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    1. Thank you, Oceankitty. I think the basic price guideline originally set by Amazon made sense. $2.99 for short fiction and no fiction over $9.99. Their royalty structure is based on that, so you know a lot of market research and thought went into those price points.

      The blame for weakening them actually falls on self-pubbed authors and digital first publishers who accidentally turned promo pricing into a two-edged sword.

      You can manipulate prices only so far before readers begin to believe dirt cheap IS the normal and reasonable price.

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    2. By the way, I admire your persistence! THREE TIMES? I'd have given up. Thanks for posting that third time. ;-)

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  2. Hola, Josh:
    I do not think your books are expensive, in contrast, compared with the publishers who publish books in Spanish, I think they are very affordable. There are amateur writers who sell their books for 6 euros and certainly does not have the literary quality of yours.

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    1. Thank you, Minu. That's very kind. I'm actually on the low end of the pricing scale for longer works. I don't think I have anything out there more than $6.99.

      But knowing the time and effort that goes into a short story or the initial pages of anything else, I just can't see throwing that away like it's without value.

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  3. I think the "introductory offer" price is a good way to reward your fans and readers who are, sort of, waiting for the book's release. It's perfectly right to trust your own experiences - if there's no jump in sale, there's no point to lower the price.

    To be honest, I've never got "price shock" from your books, but I've noticed a few publishing houses (in the m/m genre) have higher price points for their books. I don't know their cost structure (maybe they spend more on cover design, editing, marketing?), I could only judge by how interested I am in reading that book. Or if I can wait for a sale to get books that I can take it or leave it. There is, of course, breaking price point that many readers simply won't accept. So ultimately, different situation for different authors (established or newbies) and publishers, as well as the work itself - a 8k word missing scenes - surely that is not the same as a new short story?

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    1. Okay, it's nice to know I'm not the only one who does this. Some writers are almost on auto-buy when I know a new title is coming out (at least they go to the top of my 'buy' list). I usually print out a title page of a book I'm uncertain about and then wait until I have points or something for a free read or it goes on sale. Gotta stick to that budget somehow.

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    2. Yes! I am all for rewarding loyal readers, which is why I give away so many books and so many audio books. It is my pleasure to treat the loyal reader. And I have always done short term promotions on various titles.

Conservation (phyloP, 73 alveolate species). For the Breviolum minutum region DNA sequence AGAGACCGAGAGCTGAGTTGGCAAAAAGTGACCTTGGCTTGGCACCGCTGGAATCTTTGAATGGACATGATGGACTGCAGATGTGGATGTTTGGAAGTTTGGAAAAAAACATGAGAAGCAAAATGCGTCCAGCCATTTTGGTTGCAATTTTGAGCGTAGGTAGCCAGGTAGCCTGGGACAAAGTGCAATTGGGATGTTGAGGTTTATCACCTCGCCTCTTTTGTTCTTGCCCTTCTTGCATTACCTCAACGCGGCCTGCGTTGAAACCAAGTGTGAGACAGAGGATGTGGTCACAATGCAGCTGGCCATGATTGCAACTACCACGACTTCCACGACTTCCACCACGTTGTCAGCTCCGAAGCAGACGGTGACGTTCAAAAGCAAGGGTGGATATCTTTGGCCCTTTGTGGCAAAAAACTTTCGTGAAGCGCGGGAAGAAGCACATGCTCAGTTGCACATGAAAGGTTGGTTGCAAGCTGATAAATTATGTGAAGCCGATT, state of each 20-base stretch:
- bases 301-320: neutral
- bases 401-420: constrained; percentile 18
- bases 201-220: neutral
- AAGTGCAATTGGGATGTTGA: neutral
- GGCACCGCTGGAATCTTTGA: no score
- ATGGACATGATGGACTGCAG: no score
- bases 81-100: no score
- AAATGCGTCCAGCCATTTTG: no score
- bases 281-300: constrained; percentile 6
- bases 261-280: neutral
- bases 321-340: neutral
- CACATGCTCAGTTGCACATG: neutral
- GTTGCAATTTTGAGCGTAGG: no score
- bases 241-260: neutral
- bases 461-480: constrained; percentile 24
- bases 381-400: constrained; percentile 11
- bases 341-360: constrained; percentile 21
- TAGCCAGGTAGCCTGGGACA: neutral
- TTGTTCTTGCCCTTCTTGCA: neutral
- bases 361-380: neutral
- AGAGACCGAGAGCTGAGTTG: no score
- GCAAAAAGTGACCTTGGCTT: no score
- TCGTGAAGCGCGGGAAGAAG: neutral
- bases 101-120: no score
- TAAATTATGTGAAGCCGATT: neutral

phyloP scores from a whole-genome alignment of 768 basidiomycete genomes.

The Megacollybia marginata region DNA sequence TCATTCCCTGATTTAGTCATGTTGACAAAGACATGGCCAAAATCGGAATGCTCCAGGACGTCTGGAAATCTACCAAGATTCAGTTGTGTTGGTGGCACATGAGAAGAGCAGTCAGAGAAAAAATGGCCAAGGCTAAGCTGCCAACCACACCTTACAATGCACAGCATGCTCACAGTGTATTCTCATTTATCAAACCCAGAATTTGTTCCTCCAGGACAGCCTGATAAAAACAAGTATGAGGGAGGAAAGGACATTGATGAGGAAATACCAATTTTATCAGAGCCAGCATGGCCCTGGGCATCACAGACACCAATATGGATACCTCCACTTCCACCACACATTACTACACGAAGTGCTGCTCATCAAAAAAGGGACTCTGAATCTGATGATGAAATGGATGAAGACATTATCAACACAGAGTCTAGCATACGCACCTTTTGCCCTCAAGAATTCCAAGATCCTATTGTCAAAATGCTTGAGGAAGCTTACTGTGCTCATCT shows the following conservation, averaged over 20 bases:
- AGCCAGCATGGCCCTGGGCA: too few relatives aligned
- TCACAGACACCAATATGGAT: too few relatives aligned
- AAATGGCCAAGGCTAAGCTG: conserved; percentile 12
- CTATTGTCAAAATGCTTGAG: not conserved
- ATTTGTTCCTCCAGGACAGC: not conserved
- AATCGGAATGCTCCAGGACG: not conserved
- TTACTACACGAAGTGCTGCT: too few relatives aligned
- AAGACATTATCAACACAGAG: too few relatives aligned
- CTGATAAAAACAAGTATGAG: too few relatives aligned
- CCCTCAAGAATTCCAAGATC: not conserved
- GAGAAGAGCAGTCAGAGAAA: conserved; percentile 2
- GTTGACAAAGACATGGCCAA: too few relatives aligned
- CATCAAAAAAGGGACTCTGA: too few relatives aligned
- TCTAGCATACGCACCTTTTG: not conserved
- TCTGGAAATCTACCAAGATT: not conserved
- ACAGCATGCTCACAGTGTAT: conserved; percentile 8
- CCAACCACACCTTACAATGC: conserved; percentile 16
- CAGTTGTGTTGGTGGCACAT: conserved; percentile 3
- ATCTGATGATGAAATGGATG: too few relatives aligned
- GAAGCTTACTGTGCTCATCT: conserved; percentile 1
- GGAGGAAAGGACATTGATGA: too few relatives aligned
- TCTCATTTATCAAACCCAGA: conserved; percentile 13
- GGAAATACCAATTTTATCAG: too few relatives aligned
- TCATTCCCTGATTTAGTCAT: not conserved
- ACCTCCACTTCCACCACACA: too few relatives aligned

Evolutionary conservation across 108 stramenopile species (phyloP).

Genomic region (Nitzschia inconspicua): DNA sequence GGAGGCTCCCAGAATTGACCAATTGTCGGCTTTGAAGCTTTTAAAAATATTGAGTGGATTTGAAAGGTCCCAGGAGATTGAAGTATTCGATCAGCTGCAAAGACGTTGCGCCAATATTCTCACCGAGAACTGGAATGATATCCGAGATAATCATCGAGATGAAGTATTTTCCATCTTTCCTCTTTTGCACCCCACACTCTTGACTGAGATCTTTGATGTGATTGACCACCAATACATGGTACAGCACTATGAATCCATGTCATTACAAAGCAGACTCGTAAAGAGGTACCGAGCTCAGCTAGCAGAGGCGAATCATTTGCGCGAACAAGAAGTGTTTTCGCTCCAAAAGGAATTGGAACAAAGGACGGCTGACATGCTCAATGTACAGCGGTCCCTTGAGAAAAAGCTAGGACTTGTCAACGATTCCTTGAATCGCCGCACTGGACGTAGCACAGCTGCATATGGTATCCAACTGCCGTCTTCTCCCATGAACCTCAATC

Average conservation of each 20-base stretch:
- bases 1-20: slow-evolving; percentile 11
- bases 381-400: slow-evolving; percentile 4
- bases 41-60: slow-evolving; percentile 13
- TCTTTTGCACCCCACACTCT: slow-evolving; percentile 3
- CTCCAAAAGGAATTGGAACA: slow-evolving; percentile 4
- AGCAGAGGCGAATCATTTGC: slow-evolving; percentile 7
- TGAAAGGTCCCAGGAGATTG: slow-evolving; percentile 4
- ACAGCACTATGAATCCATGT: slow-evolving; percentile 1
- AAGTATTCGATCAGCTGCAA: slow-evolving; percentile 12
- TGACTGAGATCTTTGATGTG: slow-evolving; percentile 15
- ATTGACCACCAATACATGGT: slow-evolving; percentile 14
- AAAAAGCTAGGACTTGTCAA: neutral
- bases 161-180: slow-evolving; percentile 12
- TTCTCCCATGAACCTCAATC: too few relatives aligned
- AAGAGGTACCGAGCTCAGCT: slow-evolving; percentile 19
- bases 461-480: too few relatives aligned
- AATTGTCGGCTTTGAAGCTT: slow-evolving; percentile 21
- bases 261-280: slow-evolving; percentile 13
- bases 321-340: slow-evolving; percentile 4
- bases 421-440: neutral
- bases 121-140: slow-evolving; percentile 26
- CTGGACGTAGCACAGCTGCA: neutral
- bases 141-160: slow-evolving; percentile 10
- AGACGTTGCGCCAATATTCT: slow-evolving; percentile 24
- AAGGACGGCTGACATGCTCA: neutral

But in all fairness, although I am price-wary on many things, books have never been one of them. I have two modes for buying the books I want: I am paying for it or I am saving up for it.

      I think western culture does increasingly discount and dismiss books as a thing of value. And maybe this makes sense when it seems like anyone can -- and does -- write a book.

      Maybe it has to do with the genre -- with romance itself. Do many readers secretly believe a romance novel is not worth much? I suspect there is something of that in there. It is certainly the view of society as a whole.

      I agree that an 8K missing scene is not the same as a short story -- and should be priced (or not priced) accordingly. The holiday codas for example. That's collection is over 100K of scenes and recipes for $4.99. And though I plan to add to the codas each year, I do not plan to raise the price on it. Because those are NOT actual short stories.

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    3. Christie, I am in complete agreement with the idea of a personal price line. This far and no further. Because you can only afford what you can afford to splurge on entertainment. That I get.

      I am the same.

      There are many things in this world I long for but cannot afford. It has nothing to do with the value of the object. I can't afford it.

      Heck, I can't afford to go to Costco right now! :-D

      My objection is to the sanctimonious opinions based on some as to an ether-set price point for what a book should cost.

      Give me a fucking break.

      It's one thing to say, I can't afford to spend more than X. It's entirely another to say NO BOOK SHOULD EVER COST MORE THAN X.

      Really?

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  4. When I consider the price of a book, I take several factors into consideration. I admit one is the length, but more importantly, I consider the author and how much I have been anticipating a book. If it is an author I really enjoy, and I have been waiting for a book, price is not a consideration. I do flinch sometimes when I push the button, but I know it is something I will enjoy and probably many times. If you don't have more sales by lowering a price, it is crazy to do it. It should indicate that price isn't a consideration when it comes to your work. Lowering your price for a few whiny people, won't change their opinions. It will just make them few justified. Screw 'em. They don't deserve to read you. You've mentioned many times the price of books is about the same as one of those fancy coffees people love to get. I will gladly forgo a coffee for one of your stories. It will last longer. Frankly, I was pissed on your behalf that Stranger on a Shore was so cheap. I've paid twice as much or more for a book I didn't enjoy near as well. I think you should charge a fair price that allows you to enjoy the life you've built. I love that you are able to write full time. It means more quality reading for me :)